Volvo C40 Recharge

The Volvo C40 Recharge Twin

First ground-up pure electric Volvo is the same as any other Volvo these days. Cool.

It’s good to be Volvo these days. The Swedish constructor was bought by Chinese giant Geely in 2010 and, whereas many announced that would be the end of Volvo as we knew it, in turn, new owners quickly understood what they had to do to make such an established, traditional player into a brand that could compete with the premium Germans – and, maybe, even win?

Geely gave Swedish engineers the resources they needed to create a whole new catalogue of cars and to structure the transition from fuel-powered cars into the electric era they believed was coming.

The result was – is – a case of study. Volvo is the trendiest name in the industry right now. Unlike BMW or Mercedes, seen as conservative choices for those seeking premium quality but unwilling to take any risks, a Volvo is a cool car with a discerning image.

I have not driven a Volvo in the last decade that I didn’t like. Some I really enjoyed, like the XC60 or V60. And yes, they do feel quite different to any BMW or Mercedes.

I was, therefore, curious to drive the new C40. First, because it is Volvo’s first model entirely developed as an EV; and second, to see if the Swedish engineers could distil this new-found, feel-good Volvo factor into a car that runs on electrons instead of fuel.

Volvo C40 Recharge

The Volvo C40 Recharge Twin – to give it its full name – is also an attempt at a crossover-coupé kind of layout, premiered by the BMW X6 with much success back in 2007. Recharge because, well, you can recharge it; and Twin because it has a twin-motor system, which also means there is a simpler, less expensive C40 with just one motor propelling it.

As it stands, the C40 Recharge Twin has a dual-motor architecture with each one of them producing 204 horsepower – meaning the C40 has a total output of 408 electric ponies (!) and can get to 100km/h in 4.4 seconds (!!).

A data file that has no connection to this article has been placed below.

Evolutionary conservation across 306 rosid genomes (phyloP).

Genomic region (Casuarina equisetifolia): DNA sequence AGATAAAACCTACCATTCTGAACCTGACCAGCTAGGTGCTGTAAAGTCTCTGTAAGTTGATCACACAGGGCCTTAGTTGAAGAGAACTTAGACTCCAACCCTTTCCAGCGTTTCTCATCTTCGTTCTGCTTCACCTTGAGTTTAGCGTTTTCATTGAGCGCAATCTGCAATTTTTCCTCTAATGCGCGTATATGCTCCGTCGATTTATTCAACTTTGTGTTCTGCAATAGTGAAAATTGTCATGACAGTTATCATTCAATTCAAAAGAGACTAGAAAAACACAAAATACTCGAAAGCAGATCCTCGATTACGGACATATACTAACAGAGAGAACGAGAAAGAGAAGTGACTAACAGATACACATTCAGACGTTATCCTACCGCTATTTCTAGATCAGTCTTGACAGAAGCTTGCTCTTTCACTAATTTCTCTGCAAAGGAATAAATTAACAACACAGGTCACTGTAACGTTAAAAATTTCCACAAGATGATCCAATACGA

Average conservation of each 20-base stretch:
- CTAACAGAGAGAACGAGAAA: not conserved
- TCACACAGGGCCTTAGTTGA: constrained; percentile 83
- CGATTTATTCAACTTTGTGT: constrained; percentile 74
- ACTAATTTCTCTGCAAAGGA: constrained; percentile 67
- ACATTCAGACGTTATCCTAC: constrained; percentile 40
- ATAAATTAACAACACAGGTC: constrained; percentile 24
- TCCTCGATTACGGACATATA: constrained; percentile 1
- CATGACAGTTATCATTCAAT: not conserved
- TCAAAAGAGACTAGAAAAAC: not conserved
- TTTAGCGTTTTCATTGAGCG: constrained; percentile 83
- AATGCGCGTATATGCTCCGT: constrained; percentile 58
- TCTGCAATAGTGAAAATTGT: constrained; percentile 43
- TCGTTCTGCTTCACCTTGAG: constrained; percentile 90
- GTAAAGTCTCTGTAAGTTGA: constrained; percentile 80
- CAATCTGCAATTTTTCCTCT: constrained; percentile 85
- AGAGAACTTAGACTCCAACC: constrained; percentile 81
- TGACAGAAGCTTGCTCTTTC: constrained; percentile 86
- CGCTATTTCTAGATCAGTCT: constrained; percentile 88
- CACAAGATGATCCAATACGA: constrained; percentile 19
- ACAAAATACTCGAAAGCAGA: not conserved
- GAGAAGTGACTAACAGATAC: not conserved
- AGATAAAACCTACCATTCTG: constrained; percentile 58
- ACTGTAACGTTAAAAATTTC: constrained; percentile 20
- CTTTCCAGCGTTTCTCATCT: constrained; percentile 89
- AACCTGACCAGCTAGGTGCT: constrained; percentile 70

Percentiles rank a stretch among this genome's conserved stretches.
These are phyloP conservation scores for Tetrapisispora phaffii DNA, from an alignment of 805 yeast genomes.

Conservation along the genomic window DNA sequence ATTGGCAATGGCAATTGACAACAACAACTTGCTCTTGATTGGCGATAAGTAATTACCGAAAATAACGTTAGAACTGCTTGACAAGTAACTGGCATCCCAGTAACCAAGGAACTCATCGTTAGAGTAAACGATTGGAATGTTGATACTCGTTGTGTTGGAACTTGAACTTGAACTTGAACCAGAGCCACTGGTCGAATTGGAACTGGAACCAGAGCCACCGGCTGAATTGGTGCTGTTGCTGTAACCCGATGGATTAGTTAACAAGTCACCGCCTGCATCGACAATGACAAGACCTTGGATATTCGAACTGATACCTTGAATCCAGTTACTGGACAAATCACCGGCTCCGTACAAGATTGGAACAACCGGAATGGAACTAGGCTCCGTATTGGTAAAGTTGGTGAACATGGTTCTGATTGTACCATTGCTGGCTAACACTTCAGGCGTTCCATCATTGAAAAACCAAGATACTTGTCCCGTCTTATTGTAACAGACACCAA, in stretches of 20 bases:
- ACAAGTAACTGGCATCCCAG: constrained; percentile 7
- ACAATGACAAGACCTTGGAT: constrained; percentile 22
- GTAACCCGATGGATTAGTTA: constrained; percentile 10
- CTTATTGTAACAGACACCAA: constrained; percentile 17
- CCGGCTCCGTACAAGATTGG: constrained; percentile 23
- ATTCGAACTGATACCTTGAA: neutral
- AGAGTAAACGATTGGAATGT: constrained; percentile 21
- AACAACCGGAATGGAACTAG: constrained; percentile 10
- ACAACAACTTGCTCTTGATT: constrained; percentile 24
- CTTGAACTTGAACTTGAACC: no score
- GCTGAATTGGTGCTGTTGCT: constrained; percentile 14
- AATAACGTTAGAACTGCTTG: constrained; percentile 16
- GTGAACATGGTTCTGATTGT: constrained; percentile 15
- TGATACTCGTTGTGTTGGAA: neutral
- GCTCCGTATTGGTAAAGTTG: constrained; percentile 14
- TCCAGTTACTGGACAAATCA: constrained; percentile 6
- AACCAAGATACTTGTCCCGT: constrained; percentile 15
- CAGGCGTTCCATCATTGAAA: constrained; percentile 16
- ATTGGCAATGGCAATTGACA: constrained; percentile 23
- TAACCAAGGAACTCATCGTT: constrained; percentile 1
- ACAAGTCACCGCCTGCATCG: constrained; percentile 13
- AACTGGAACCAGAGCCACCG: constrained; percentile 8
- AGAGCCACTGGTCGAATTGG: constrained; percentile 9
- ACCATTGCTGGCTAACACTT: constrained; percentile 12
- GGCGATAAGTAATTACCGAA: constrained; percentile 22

Moreover, it’s a fuss-free experience. Just press the pedal on the right and off you go. There is a whoosh from the electric motors and suddenly all cars on the road seem like they are standing still. It’s quite an enjoyable thing this acceleration potential provided by electricity, although it may wear out when the novelty wears out.

Anyway, the C40 is a very nice everyday companion if you can plug it in at home at the end of the day. It’s not small, but it’s not so big that you cannot take it to the supermarket carpark, visibility from the high-driving position is good (even the small rear window didn’t bother me much) and usability is excellent.

I really liked the calibration the engineers have given the chassis and suspension because the car feels quite soft – as it should. Body control is really rather good and there are some pleasurable rewards in tighter corners if you push it a bit harder than your brain is saying you should in such a car. Strong brakes also help.

Volvo C40 Recharge

There is not much information coming from the steering, but that is usually the way in EVs, so no harm, no foul. Seats are good, there is no leather to be found and the wool upholstery is definitely different, while fit, finish and materials are the same as you will find in the XC40 – up to the task, but this is no luxury product, remember.

One very nice touch is the way the translucent panels on the door cards and the dashboard light up at night. Easy to achieve and it does look spectacular.

This being a Volvo, there are also endless safety assistance systems. That is the thing about this car. It’s a Volvo just like all the others, except this one goes about its business in silence. It’s not some kind of breakthrough machine or a new era for the Swedish maker. It’s their first standalone EV and it’s a good one. New in technology, but familiar in everything else, for good or bad, however you see it.

The infotainment is Volvo’s latest, you can access Apple Car Play and Android Auto and dance to the sound of Harman Kardon’s great sound system.

As for range, Volvo says the C40 Recharge Twin can do 451km per charge, but really 320 is more like it. Average consumption in perfect conditions would be around the 18kWh mark, but I could only manage a little over 22kWh. I did enjoy those 4.4 seconds for quite a few times, mind you. Anyway, with the charging infrastructure we have today, this is either: 1) a second car (like most EVs); 2) your only car, but you rent another vehicle for longer trips.

At a nudge over €60,000 (range starts at €48,000), this C40 is a car no one actually needs. And with €60,000 to choose from, the market is enormous. So, you buy the C40 because you want it and because you can. Two good reasons in my book.

By Guilherme Marques

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